XLNTrade has a wide variety of financial products XLNTrade's advantages include its wide range of financial products. They have up to 47 currency pairs, many of which are minor or exotic. As examples USD / CNH, USD / HUF, USD / PLN… etc. It also allows you to invest in gold, silver, natural gas, platinum, oil, coffee, cocoa, corn ... 15 main indices and lots of shares. And also in cryptocurrencies. Such a wide offer allows us to diversify our investments and energies. Not having luck with currency pairs? Try investing in raw materials! You may find your niche in places you've never thought of before. Here is the best strategy of trading
I'll try to explain. The context is the concept of purchasing power parity: https://www.reddit.com/Forex/comments/fliz8m/purchasing_power_parity_ppp_in_fx/ The concept is that the numbers themselves can tell you a lot, for example, the rate of a pair, say AUD/CAD specifically state what the AUDJPY and CADJPY should be. The AUDCAD is 0.83183 which means 1 CAD is equal to 1.20216 AUD. So however many JPY you can get for a AUD you should be able to get 1.20216 times more JPY for a CAD. AUDJPY = 64.201 64.201 x 1.20216 = CADJPY = 77.17987 DISEQUILLIBRIUM: But the actual market price is CADJPY=76.974. Which means there is a disequilibrium between what the actual rate is. It can be quantified as the difference, -0.20587. I've taken that concept and expanded it to all currencies in a pretty large spreadsheet. The aggregate disequilibrium is accounted for each pair. CURRENCY WEIGHT: For this example, both the AUD is putting -0.20587 "weight" on the CADJPY and the CAD is putting -0.20587 "wieght" on the AUDJPY. This is collected for each individual currency and added together to represent the weight. INDEX STRENGTH: For example: EUGBP 0.91447 USD/GBP 0.86211 CHF/GBP 0.87428 CAD/GBP 0.60099 AUD/GBP 0.50116 NZD/GBP 0.50600 JPY/GBP 0.007776594 ZAGBP 0.0484013 NOKGBP 0.0717705 HKD/GBP 0.110299 CNH/GBP 0.119747 SGD/GBP 0.588505 TRY/GBP 0.129911 SEK/GBP 0.0821385 DKK/GBP 0.12234 PLN/GBP 0.200372 MXN/GBP 0.0348339 RUB/GBP 0.0106524 Which averages out to 12.20271181 for the GBP. When this is done for each currency and added together which comes to 80.2174589. GBP 12.20271181 15.21% EUR 10.70881522 13.35% USD 10.43321516 13.01% CHF 9.209341569 11.48% CAD 7.268234336 9.06% SGD 7.16468796 8.93% AUD 6.058258744 7.55% NZD 6.065011193 7.56% PLN 2.411473714 3.01% TRY 1.541615401 1.92% DKK 1.441292277 1.80% CNH 1.411273128 1.76% HKD 1.290361376 1.61% SEK 0.952565391 1.19% NOK 0.839225708 1.05% ZAR 0.54313985 0.68% MXN 0.507674255 0.63% JPY 0.094083269 0.12% RUB 0.074478539 0.09% I've found that charting isn't needed to understand what prices should be now. They help in understanding what motivates people to have money exposed. Charts are in the psychological part of trading. Edit: The JPY pairs are calculated times 0.01, that's why it's index is greater than RUB. I guess I can't post the charts anymore.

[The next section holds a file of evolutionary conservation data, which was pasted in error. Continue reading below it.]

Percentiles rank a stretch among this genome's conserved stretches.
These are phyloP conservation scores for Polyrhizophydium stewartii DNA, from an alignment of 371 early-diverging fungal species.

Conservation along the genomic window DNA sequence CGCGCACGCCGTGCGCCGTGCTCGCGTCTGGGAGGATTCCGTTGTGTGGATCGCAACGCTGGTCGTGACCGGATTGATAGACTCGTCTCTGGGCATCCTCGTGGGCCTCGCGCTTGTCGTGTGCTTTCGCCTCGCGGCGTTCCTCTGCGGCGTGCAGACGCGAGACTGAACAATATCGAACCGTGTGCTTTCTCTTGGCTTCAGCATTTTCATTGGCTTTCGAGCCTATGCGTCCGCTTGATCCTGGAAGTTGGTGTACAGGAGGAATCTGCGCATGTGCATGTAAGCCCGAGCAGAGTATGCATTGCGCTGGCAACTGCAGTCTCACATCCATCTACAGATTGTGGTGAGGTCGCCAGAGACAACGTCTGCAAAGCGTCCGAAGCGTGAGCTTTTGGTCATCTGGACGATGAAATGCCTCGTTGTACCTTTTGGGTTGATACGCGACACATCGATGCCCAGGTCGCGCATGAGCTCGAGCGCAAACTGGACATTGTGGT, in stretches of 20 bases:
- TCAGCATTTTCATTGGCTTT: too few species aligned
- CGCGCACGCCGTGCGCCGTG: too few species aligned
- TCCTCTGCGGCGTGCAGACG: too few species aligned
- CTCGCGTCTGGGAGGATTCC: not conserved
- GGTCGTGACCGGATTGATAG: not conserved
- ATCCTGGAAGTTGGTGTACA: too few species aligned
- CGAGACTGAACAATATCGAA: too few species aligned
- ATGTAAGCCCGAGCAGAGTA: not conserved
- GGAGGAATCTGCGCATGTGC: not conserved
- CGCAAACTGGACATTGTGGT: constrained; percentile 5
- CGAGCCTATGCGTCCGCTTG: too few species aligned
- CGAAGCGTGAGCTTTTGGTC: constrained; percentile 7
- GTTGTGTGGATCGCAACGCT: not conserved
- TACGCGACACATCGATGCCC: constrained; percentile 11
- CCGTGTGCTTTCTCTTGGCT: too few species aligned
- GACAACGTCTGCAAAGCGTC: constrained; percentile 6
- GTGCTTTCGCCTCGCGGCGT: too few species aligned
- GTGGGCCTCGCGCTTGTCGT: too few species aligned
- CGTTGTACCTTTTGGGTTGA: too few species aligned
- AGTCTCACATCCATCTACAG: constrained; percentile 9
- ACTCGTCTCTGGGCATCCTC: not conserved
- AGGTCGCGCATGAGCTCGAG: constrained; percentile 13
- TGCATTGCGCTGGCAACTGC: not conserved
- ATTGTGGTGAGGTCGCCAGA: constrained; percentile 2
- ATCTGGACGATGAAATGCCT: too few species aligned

Cryptocurrency Trading With Forex. How does It work?
The demand of cryptocurrency is growing every day. New technologies demonstrate potential power, demonstrating that a currency that is not controlled by the state can really exist. Rather than just Bitcoin today a large number of alternative forks have been created in the blockchain. In this article, we will examine what is a cryptocurrency, features of its reputation, as well as methods of working in the Forex market.
What Are Cryptocurrencies?